November 2015: Georgia Tech becomes a member of tech industry trust group Messaging, Malware and Mobile Anti-Abuse Working Group (M3AAWG). M3AAWG touts Georgia Tech as the group’s first university member. Interestingly, M3AAWG’s membership also features Listrak, of all companies, as one of a small number of sponsor-level and/or board participants at Listrak’s punching weight in the industry. (Most commercial companies at that level with M3AAWG are the larger and more widely-known ones).
(Of more than passing interest, these same entities – the DDS satellite location and Georgia Tech – are later called on by Georgia Secretary of State Brad Raffensperger to help with cybersecurity for the 2020 elections.)
15 December 2015: Global Payments, Inc, and Heartland Payment Systems, Inc (the latter being the UltraDNS client; i.e., Neustar/Joffe), announce an impending merger which will make them one of the biggest payments companies in the United States.
As part of the Alfa-gate saga, journalist Dexter Filkins (for The New Yorker) and others would later emphasize that Global, which became Heartland’s parent company, had purchased an Alfa Bank-linked company in 2011.
However, given the timing of the Global-Heartland merger and Heartland’s minor but notable role in the notorious DNS lookups, Heartland’s status as a long-time UltraDNS customer looks a lot more interesting than the older, more-tenuous Alfa Bank link.
Side note: Global Payment Systems was also one of the major targets in the 2009-2010 hacking spree by the Russian/Ukrainian group.
The crunch period of 2016 begins
Fast-forward to March 2016:
9 March 2016: The last date on which on which the “A record,” or address record, for the Cendyn-registered domain name “mail1.trump-email.com” pointed to the Listrak server in Pennsylvania. (Ankura report, p. 5).
This was the case, however, in spite of the apparent fact that the trump-email.com domain, previously set up by Cendyn, remained registered and operational, according to contemporary records, through July 2016. In other words, Cendyn didn’t dissolve the domain, although March 2016 was the month in which Serenata reportedly began providing services to the Trump Hotels. See the graphics below from the Ankura study done for the Alfa Bank “John Doe” lawsuits. The passage in the report is found on pp. 10-11.
(As we’ll see below, Serenata had its own domain and set of addresses for its Trump clients. Note that a German business press article, which appears to date to December 2016, confirms that Serenata was providing services for the Trump Hotels that year. The article’s tone and phrasing indicate this was an established relationship at the time of publication.)
Sometime before 29 June 2016, meanwhile, the trump-email.com domain was extended for another year under Cendyn ownership, to July 2017.
There is no record of Cendyn-prompted activity with the address mail1.trump-email.com in that period. (That address is implicated in the purported DNS lookups in 2016, which the Joffe team wove the Alfa Bank-Trump story around.)
From the forensic analyses done for Alfa Bank by Mandiant (starting on p. 12 at this link) and Ankura, which both looked at this 2016 period (May through September 2016), I can’t discern that either Cendyn or Serenata was using the address in question for Trump-related comms. So that’s very interesting.
18 April 2016: Fancy Bear (APT29) achieves intrusion into the DNC IT system. Reportedly, the DNC didn’t notice this until 28 April 2016.
22 April 2016: DARPA puts out the Broad Agency Announcement for its Enhanced Attribution project, addressing exactly the form of “attribution” research effort touted by CrowdStrike as a company specialty, and later developed in Georgia Tech’s research as a project awardee.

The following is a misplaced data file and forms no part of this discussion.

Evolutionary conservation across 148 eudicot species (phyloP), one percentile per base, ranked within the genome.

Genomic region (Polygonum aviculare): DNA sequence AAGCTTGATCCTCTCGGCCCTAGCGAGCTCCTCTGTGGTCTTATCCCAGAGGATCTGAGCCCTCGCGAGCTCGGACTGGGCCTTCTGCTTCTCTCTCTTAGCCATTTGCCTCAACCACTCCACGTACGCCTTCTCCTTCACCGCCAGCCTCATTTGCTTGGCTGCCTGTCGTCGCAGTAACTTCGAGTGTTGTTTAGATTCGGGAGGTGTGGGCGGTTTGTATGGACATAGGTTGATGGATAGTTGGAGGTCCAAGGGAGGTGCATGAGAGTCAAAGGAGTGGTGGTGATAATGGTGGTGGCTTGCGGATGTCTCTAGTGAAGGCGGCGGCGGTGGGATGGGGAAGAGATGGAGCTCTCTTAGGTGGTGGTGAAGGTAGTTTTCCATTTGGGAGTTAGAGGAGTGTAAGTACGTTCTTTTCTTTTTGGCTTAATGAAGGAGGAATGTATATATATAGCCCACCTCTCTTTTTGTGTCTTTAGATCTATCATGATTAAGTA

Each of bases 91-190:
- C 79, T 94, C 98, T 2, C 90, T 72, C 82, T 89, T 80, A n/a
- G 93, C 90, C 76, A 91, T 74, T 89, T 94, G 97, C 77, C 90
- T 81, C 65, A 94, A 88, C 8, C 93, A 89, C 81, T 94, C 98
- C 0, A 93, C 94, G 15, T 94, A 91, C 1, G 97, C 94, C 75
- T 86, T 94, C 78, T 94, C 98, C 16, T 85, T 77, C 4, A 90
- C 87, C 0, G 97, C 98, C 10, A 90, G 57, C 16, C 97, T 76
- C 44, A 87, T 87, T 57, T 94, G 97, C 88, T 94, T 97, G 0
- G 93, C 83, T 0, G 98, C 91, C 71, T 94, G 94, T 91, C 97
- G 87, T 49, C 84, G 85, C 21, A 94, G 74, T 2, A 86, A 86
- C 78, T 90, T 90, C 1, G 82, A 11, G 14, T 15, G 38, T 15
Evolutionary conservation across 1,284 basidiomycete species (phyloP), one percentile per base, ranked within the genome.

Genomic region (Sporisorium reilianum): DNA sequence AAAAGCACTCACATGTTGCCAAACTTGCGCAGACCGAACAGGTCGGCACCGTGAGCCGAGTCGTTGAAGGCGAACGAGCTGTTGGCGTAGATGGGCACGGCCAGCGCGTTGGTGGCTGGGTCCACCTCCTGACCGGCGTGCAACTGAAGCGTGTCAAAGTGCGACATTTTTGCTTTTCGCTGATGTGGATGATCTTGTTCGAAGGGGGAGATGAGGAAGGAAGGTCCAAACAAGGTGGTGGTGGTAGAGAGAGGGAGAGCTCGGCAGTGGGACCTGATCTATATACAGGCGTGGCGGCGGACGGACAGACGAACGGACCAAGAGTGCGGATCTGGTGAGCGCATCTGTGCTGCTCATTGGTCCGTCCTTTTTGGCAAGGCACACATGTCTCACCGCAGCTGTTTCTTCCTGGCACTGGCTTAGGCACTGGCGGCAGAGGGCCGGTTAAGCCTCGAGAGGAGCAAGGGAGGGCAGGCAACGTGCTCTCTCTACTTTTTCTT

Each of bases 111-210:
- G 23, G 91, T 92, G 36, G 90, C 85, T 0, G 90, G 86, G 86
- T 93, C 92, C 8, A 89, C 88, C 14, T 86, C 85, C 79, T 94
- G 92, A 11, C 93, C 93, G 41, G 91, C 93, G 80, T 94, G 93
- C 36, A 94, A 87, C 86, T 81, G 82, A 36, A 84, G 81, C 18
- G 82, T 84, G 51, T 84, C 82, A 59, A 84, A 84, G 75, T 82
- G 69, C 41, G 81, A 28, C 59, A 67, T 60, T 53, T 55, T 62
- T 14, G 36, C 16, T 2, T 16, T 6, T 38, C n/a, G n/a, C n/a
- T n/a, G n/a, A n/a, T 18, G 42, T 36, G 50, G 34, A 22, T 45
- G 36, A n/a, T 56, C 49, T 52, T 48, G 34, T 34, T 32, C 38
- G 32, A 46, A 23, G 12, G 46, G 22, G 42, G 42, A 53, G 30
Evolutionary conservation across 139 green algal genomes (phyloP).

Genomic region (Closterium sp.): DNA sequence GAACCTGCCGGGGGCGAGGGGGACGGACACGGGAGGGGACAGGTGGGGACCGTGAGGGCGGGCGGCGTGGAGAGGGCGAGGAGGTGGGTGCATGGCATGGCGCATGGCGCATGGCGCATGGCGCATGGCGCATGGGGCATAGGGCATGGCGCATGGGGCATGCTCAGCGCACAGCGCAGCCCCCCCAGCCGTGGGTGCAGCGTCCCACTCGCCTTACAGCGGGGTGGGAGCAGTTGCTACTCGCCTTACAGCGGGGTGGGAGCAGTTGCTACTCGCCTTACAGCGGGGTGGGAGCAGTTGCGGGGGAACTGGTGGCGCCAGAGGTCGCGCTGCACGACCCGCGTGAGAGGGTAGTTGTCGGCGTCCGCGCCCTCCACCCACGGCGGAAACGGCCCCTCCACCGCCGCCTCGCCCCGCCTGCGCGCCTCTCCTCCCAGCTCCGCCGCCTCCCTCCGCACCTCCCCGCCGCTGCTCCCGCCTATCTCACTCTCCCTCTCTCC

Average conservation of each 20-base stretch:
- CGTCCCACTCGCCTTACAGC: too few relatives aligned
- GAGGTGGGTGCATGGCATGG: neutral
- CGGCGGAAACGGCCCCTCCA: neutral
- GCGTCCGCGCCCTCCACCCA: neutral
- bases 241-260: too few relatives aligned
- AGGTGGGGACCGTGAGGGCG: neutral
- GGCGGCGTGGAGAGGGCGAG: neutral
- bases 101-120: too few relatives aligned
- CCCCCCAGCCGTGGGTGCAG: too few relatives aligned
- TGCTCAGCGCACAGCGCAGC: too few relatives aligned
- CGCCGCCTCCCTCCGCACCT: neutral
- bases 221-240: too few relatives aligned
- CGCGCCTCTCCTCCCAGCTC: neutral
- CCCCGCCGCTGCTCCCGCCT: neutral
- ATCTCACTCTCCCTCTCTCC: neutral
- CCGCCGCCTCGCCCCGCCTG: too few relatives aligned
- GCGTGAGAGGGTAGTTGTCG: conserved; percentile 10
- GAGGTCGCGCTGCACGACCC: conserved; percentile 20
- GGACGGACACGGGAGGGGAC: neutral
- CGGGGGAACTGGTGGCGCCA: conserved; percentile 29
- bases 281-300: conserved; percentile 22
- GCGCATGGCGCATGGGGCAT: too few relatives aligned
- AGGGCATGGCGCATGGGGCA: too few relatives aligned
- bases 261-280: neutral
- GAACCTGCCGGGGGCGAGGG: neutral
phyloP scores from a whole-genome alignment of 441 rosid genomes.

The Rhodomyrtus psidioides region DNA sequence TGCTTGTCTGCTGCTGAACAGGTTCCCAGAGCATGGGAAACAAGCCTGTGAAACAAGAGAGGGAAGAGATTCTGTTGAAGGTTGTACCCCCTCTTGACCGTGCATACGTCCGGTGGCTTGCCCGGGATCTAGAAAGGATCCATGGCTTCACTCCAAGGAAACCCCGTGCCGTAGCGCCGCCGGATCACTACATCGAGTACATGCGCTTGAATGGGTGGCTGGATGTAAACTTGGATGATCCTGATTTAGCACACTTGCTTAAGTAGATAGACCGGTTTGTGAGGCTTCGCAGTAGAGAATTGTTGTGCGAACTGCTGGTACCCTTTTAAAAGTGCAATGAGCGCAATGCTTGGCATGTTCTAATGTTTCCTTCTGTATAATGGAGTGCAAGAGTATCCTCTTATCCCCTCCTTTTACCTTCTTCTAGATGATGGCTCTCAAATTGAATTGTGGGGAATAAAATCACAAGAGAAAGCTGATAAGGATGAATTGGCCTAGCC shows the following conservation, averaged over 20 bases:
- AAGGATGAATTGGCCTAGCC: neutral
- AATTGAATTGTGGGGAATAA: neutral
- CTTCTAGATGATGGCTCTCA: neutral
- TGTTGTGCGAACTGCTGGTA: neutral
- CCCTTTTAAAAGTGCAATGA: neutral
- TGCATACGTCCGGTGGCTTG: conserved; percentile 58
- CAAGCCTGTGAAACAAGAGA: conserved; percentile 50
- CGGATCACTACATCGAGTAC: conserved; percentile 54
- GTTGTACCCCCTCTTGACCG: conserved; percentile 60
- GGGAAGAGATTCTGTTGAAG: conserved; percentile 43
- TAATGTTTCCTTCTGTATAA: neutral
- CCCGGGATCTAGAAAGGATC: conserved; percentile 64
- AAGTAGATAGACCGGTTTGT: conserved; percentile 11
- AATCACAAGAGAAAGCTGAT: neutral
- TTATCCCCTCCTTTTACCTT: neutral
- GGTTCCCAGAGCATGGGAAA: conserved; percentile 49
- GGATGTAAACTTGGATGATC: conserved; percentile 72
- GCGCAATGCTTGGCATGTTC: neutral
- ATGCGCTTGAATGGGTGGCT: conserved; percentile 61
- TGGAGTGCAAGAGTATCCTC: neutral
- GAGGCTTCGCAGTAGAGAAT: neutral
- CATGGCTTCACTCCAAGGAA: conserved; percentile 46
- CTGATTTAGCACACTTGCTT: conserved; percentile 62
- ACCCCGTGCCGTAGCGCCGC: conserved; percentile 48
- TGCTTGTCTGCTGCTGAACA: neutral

(If you still think it was mere coincidence that DARPA announced this particular project in April 2016 in the middle of Perkins Coie hiring Fusion GPS and the DNC discovering the Fancy Bear intrusion, I’m not sure what to do for you.)
25 April 2016: Global Payment Systems and Heartland Payments conclude their merger, originally announced in December 2015. The UltraDNS client, Heartland, is now part of Global Payment Systems.
Another side note on these events: Heartland CEO Robert Carr was later accused by the SEC of insider trading on the Global Payments deal. He eventually paid a fine under a settlement agreement in 2020 and left his CEO post as well as his position on the President’s NIAC.
4 May 2016: Shawn Henry, CrowdStrike senior executive and director with the Global Cyber Alliance (Vance Jr.’s baby), was called in by Perkins Coie to investigate the DNC intrusion by Fancy Bear.
4 May 2016: Date of the first supposed DNS lookups between the Alfa Bank server and Listrak server hosting mail1.trump-email.com address. The domain, again, was still owned by Cendyn, but neither Cendyn nor Serenata was apparently using the mail1-trump-email.com address.
4 May 2016: Trust group M3AAWG – the one that added Georgia Tech as its first university member in November 2015, and had little Listrak as a sponsor-level member and sometime board member – announces a partnership with the Global Cyber Alliance to encourage development of measures combating online threats. The announcement speaks specifically of concerns about phishing and email security; i.e., the intrusion method into the DNC system for which Shawn Henry is called in the same day.
6 May 2016: Emails from the Sussmann filings collated by Judicial Watch show communication at Georgia Tech about an impending meeting regarding DARPA-BAA-16-34, the project announcement on Enhanced Attribution from 22 April 2016. (First email on p. 1 of the PDF.)
Fast-forward again, to the end of July 2016.
28 July 2016: The FBI floats a little-remarked announcement that it seeks to hire, for the first time ever, a “senior-level data scientist” as a top advisor to the Bureau’s Cyber Division. (The Bureau’s own announcement is here, but it’s noteworthy that it was obviously shopped to Politico, which carried it the next day.)